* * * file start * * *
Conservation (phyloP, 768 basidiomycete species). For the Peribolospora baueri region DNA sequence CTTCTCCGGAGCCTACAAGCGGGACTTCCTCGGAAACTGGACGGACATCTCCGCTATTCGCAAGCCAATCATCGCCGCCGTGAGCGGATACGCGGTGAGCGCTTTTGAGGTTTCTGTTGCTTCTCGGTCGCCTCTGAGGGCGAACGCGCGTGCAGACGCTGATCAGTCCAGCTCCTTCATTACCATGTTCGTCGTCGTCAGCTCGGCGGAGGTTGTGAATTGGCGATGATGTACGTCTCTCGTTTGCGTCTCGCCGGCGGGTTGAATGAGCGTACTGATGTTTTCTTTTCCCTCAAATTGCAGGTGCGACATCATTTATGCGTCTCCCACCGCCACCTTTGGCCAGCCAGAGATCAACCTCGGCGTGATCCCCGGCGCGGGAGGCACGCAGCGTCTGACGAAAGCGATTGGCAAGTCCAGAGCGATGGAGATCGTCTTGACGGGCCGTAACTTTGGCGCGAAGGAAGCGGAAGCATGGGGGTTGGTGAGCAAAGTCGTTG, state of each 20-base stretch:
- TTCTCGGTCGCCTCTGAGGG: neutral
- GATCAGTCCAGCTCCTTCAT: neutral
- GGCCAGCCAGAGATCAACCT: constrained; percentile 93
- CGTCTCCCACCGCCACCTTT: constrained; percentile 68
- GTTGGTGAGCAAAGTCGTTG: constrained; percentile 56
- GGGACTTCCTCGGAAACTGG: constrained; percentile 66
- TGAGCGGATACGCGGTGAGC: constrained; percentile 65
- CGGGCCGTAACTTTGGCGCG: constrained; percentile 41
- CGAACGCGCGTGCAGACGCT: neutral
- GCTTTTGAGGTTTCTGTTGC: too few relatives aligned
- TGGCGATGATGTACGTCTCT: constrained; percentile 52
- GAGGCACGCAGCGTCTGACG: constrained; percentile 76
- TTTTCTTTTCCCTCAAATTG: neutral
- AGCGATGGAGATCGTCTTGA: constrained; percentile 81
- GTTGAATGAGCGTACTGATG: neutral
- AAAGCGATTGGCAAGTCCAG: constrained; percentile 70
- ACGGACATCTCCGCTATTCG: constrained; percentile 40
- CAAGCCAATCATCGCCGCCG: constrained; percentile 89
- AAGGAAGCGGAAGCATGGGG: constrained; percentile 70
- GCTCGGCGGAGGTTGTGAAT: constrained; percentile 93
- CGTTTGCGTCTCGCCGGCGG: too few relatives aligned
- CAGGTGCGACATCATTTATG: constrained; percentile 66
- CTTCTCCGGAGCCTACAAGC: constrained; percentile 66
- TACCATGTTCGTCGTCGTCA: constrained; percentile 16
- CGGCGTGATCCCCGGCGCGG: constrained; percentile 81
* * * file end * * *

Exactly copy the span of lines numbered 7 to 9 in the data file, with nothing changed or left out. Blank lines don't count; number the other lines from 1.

- GGGACTTCCTCGGAAACTGG: constrained; percentile 66
- TGAGCGGATACGCGGTGAGC: constrained; percentile 65
- CGGGCCGTAACTTTGGCGCG: constrained; percentile 41